LOS ANGELES, Jan. 29, 2015 /PRNewswire-USNewswire/ --Statement from Abby Leibman, CEO of MAZON: A Jewish Response to Hunger in response to final report and recommendations put forward today by the Military Retirement and Compensation Modernization Commission (MCRMC) calling for an end to the military's supplemental food program in areas where SNAP benefits are available:
"MAZON is strongly opposed to ending the FSSA program (Family Subsistence Supplemental Allowance). While the current program is certainly a failure, for many months we have been advocating directly to the Department of Defense to make four common sense changes to the current FSSA program, which would make it far more viable as an important resource to military families.
FSSA, if properly restructured, is the most viable and potentially effective way to end hunger in our military.
"To compound this unacceptable recommendation with another recommending against pay raises is doubling down on the stress for military families. This unenlightened approach can only result in more food insecurity for our military. This is unacceptable – our military deserve a much better approach than what the Commission offered today."
The four MAZON reforms:
1. FSSA must be converted from its current individual application-based delivery system to automatic enrollment.
While a substantial majority of enlisted personnel will not qualify for nor use FSSA benefits, those who do require support should receive those benefits in a streamlined and efficient manner. The current application process requires those in need to go through the chain of command. That creates serious barriers to FSSA participation including shame, stigma, and fear of retribution. By contrast, successful examples of automatic program enrollment based on income and household size can be found among USDA-administered programs and can serve as a model for FSSA.
2. The Department must adopt new FSSA qualification standards that are appropriate for the scope of need and consistent with those for many other federal assistance programs.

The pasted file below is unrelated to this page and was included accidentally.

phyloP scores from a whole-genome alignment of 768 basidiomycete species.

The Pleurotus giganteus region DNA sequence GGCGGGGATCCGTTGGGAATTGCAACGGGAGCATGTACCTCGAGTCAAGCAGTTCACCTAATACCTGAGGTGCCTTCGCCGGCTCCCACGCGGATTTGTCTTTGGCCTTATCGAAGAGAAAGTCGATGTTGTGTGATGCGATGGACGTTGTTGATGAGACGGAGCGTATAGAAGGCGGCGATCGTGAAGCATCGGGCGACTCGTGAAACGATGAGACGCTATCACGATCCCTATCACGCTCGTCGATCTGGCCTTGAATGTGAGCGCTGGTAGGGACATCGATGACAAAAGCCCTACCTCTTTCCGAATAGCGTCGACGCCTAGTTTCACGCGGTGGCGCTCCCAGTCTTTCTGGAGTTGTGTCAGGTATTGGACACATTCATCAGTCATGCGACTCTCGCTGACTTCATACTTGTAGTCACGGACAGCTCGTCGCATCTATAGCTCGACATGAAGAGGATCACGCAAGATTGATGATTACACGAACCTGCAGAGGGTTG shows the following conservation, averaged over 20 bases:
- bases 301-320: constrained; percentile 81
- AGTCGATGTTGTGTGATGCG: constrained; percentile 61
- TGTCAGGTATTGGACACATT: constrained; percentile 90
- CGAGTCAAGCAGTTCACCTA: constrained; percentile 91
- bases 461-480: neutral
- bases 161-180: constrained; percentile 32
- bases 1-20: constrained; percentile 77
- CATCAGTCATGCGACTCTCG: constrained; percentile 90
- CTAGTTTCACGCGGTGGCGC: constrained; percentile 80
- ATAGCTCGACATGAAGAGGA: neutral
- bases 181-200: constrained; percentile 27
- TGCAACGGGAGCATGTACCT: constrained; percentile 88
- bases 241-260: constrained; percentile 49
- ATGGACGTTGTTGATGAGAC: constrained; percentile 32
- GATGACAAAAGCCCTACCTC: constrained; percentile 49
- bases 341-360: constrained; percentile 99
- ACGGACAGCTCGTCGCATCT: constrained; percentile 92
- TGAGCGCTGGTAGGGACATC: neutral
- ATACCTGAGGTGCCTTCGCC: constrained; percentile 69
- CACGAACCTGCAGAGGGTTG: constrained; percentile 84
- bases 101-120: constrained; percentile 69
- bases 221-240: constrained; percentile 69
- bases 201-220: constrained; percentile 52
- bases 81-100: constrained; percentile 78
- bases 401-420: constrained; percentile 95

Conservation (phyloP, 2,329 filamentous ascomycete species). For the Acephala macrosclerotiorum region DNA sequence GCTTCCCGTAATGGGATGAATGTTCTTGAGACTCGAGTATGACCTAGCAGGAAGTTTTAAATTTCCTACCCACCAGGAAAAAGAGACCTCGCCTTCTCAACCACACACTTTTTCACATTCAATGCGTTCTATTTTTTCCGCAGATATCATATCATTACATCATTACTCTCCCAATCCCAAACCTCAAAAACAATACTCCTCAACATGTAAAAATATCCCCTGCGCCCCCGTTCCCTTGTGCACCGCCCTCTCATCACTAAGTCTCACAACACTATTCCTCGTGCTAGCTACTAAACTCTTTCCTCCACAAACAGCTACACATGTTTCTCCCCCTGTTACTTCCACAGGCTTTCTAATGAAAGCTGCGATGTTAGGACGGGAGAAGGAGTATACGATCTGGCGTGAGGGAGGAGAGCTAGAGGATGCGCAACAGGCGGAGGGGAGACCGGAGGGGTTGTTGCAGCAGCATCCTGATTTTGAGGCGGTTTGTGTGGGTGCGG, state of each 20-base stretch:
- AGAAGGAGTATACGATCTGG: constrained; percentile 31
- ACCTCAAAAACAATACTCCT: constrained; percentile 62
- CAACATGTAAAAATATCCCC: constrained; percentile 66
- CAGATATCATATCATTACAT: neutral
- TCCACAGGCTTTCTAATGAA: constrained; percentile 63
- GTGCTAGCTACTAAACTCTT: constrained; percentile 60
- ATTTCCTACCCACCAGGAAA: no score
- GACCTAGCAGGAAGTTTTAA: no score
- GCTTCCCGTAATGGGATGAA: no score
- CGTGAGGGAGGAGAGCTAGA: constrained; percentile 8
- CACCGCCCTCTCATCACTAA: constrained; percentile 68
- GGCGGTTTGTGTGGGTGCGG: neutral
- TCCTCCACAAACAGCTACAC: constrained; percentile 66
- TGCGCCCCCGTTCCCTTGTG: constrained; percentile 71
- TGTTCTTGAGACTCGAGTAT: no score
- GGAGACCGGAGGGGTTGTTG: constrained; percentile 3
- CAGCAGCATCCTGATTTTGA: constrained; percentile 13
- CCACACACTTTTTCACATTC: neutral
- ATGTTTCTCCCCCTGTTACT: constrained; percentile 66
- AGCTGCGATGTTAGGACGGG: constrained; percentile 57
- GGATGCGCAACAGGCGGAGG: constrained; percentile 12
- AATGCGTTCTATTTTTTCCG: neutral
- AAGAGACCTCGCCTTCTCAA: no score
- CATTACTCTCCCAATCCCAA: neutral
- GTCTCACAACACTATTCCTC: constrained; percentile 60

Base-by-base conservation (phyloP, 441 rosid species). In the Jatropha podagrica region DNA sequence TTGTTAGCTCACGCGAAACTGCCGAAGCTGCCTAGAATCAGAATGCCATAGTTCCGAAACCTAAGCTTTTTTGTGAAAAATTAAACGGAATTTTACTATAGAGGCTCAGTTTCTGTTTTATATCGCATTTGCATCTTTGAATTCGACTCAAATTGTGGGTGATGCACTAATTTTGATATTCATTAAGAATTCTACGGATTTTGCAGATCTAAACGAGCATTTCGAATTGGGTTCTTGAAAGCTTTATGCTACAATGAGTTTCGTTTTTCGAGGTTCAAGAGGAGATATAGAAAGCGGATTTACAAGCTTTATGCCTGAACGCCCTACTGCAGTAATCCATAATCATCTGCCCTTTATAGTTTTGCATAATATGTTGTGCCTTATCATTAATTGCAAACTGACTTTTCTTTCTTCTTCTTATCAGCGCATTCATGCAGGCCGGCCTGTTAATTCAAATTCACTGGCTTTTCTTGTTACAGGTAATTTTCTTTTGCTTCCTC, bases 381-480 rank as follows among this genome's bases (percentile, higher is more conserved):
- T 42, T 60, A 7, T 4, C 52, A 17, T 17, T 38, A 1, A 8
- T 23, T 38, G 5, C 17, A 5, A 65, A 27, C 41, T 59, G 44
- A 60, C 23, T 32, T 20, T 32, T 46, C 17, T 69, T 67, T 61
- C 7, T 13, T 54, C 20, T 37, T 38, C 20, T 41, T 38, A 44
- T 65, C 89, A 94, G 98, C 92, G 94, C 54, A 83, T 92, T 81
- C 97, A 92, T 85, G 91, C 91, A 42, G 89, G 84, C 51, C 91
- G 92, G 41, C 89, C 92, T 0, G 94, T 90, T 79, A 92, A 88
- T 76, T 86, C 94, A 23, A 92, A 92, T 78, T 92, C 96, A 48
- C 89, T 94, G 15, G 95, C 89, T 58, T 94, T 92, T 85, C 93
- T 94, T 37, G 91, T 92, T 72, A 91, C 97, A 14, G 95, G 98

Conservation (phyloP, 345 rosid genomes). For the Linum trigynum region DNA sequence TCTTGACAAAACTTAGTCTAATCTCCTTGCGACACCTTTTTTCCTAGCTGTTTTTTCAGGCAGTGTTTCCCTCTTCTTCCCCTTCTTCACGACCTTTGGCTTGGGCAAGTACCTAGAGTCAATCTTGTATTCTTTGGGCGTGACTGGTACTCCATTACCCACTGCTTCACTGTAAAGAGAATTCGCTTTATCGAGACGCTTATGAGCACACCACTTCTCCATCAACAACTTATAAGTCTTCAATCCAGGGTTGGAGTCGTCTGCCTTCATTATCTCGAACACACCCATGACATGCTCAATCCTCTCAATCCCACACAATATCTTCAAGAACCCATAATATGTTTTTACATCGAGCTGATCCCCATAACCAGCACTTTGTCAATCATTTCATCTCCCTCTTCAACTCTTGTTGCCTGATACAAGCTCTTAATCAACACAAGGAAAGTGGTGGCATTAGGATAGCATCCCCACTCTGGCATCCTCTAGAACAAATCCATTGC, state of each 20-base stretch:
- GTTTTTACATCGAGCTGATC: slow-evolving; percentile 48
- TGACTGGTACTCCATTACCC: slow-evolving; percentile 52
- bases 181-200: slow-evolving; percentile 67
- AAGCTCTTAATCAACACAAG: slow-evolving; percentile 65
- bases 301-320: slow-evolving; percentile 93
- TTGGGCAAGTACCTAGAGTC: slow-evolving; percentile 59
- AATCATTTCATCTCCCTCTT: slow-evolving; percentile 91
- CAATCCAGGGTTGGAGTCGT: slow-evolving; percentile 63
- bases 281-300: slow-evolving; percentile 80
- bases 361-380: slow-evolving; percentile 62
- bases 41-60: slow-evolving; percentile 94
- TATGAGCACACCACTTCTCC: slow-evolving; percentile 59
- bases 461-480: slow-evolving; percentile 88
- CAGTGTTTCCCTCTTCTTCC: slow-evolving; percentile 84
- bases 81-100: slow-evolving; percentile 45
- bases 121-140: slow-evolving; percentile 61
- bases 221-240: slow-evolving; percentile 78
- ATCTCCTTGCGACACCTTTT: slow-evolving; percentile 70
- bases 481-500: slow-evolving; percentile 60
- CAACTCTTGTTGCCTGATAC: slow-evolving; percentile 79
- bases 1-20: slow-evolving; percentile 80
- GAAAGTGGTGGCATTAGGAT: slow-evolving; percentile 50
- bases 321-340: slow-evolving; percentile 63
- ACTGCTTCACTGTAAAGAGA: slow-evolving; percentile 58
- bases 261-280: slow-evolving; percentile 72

To better meet the true level of military food insecurity, MAZON recommends providing FSSA benefits to households with incomes at or fewer than 185% of the Federal Poverty Level. This eligibility threshold is consistent with many other federal assistance programs including the WIC program so many military families now use.
3. As FSSA eligibility is adjusted to serve every military household at risk of food insecurity, the Department should also restructure the benefit approach and amounts.
Rather than employing an income supplement aimed at bringing the household income above 130% (MAZON recommends 185%) of the Federal Poverty Level, MAZON recommends targeting FSSA benefits for only food purchases, as SNAP does. SNAP also delivers support in the form of an EBT card, an efficiency we recommend. To maximize the objective of FSSA in enabling the purchase of nutritious foods to support good fitness and health, MAZON recommends that the FSSA benefit level be correlated to the USDA's Moderate-Cost Food Plan (by law the Department sets the amount of the Base Allowance Subsistence benefit between the Moderate and Liberal Food Plan rates determined by the USDA).
4. The Department should eliminate the use of housing allowances as a factor in determining eligibility for FSSA benefits.
Including this allowance as "income" treats our troops differently than the civilian population, for whom the value of public housing assistance is not counted as income in the determination of eligibility. In addition, this policy establishes an unnecessary barrier to adequate nutritional support.
SOURCE MAZON: A Jewish Response to Hunger